Groups opposed to a teacher licensing permit that would require no teacher training ahead of time say the proposal is dangerous and poses grave concerns about teacher preparation.
That was the message at a press conference the Indiana State Teachers Association held today to oppose the proposed changes to teacher licensing rules.
The State Board of Education last week moved forward with a proposal to create a Career Workplace Specialist permit. It would allow individuals to teach in high school without a teaching degree.
Applicants would be required to have a bachelor’s degree and a 3.0 GPA, pass a test in the subject area they want to teach, have at least three years of workplace experience and take pedagogy training after they’re hired.
Indiana State Teachers Association President Teresa Meredith says the proposed permit is a pathway to putting unprepared people in front of a classroom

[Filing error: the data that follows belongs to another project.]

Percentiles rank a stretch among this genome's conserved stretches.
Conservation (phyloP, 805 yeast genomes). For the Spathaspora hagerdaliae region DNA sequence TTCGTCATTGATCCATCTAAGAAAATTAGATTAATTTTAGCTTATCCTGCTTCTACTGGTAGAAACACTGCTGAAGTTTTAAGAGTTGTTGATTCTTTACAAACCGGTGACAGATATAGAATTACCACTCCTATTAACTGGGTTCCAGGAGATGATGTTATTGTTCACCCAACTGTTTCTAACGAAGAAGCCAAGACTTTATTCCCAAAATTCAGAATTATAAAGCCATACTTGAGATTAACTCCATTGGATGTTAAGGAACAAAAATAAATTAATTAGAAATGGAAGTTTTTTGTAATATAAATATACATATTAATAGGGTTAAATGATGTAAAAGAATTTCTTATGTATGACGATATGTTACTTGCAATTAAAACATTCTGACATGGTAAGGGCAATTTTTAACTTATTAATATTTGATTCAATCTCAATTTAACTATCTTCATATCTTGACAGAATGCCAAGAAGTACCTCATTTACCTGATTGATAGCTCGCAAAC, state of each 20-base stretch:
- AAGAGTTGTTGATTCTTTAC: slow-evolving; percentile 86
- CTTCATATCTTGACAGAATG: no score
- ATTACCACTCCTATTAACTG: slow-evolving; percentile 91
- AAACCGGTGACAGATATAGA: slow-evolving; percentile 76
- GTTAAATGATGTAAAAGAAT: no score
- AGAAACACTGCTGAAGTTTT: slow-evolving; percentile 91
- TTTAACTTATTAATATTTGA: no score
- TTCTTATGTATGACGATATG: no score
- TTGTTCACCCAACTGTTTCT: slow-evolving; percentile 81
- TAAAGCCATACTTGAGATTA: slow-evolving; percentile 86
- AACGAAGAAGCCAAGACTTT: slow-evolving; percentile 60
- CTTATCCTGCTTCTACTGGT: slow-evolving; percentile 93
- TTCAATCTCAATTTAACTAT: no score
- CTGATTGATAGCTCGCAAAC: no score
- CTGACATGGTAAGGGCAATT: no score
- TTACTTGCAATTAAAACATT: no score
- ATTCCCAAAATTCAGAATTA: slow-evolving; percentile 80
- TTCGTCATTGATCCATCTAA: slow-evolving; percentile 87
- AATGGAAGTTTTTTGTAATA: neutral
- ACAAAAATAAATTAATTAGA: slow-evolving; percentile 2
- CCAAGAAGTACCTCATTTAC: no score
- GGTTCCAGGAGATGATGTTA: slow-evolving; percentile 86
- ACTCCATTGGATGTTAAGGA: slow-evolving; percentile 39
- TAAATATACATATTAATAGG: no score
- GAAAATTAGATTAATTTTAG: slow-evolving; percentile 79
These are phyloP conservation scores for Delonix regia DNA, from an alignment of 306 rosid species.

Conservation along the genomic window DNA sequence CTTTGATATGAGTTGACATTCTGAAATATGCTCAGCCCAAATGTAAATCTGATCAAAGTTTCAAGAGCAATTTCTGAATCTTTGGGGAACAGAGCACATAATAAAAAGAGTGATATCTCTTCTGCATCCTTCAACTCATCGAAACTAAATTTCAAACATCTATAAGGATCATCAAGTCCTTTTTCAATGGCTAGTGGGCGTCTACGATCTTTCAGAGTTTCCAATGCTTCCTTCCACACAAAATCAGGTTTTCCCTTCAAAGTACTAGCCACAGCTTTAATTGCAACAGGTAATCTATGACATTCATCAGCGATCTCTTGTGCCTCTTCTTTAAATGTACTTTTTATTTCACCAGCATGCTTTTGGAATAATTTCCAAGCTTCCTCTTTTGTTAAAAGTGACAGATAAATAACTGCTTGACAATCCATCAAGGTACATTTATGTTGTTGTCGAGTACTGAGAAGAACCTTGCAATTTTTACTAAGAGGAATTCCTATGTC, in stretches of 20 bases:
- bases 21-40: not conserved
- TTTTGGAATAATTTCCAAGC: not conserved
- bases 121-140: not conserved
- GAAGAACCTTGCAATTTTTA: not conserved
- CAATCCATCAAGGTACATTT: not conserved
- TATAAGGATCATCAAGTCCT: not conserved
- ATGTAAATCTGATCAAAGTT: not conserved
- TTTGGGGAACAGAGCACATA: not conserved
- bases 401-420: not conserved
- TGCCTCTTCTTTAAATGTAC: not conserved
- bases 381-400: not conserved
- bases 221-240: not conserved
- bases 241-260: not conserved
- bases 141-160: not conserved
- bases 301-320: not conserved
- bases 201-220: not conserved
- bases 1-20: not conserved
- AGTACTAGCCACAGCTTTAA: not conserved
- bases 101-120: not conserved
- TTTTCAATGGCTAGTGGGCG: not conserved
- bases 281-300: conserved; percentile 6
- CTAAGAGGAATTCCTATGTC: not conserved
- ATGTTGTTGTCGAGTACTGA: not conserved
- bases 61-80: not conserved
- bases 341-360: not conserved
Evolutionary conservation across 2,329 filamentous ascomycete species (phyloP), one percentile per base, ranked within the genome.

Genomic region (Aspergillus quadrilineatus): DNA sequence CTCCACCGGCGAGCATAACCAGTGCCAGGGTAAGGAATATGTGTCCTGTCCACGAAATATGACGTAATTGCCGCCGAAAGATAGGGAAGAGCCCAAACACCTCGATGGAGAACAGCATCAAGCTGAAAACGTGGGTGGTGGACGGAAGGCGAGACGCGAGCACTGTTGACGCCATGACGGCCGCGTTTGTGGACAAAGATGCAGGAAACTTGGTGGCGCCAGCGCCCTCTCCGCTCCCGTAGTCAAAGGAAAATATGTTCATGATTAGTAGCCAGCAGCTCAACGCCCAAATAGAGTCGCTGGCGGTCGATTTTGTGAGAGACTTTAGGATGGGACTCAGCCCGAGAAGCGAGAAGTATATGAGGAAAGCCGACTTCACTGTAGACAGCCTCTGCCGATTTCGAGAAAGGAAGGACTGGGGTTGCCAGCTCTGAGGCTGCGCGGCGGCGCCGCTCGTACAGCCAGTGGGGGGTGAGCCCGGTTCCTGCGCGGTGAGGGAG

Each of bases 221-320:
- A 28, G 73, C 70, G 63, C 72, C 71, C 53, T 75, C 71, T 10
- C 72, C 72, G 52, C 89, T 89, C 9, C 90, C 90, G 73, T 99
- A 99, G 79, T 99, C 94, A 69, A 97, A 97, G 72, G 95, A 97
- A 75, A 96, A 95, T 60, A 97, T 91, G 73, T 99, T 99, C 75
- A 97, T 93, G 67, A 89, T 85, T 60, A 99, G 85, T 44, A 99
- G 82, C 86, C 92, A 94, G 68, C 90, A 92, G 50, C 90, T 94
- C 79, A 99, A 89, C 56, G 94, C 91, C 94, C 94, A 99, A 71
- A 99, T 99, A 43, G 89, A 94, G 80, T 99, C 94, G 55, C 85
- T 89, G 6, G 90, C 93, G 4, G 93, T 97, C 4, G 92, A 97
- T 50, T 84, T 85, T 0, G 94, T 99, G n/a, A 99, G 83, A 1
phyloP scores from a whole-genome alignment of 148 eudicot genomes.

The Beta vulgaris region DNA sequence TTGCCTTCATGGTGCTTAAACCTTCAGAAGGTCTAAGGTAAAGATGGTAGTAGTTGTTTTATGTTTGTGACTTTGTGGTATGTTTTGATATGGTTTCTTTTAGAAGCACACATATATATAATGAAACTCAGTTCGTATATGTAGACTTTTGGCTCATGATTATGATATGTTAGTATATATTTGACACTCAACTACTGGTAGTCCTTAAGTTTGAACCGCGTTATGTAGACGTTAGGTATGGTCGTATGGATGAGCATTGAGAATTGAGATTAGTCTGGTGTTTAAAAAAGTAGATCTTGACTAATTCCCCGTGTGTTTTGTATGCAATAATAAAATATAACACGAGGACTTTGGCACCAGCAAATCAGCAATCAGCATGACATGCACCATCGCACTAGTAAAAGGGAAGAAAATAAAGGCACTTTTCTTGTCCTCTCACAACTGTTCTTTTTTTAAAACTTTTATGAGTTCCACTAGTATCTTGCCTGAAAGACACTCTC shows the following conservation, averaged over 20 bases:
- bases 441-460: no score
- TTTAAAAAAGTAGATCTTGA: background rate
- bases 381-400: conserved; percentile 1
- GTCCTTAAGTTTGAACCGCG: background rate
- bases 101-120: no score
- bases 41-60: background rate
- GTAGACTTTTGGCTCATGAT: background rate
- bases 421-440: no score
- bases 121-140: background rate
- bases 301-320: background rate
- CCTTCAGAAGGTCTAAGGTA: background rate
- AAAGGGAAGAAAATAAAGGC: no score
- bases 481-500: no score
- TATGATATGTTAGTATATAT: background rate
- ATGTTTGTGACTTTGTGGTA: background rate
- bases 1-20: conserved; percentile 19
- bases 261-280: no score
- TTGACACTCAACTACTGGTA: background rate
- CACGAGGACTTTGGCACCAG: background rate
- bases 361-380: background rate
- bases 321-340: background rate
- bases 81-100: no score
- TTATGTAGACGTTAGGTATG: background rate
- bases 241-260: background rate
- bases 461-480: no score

“Not everyone can do what teachers do and being smart enough to pass a test is just not enough,” she says. “It takes deliberate, purposeful, skilled work and it takes preparation and practice under watchful eyes.”
State Board of Education spokeswoman Lou Ann Baker stresses that the permit is optional and allows schools to fill positions of need. And she notes a previous version did not include any teacher training requirement, which prompted the Board’s creation of the Career Workplace Specialist permit.
“Loudly and clearly, the call for pedagogy training was heard,” she says. “It was heard by the Board members, it was heard from folks in the public testimony, and it is included in the existing rule language that was adopted by the Board.”
Baker says the new permit is modeled on existing teacher licensing programs that allow people without teacher training to get a permit while taking pedagogy courses. But Meredith says those existing programs rule out a need for the new permit.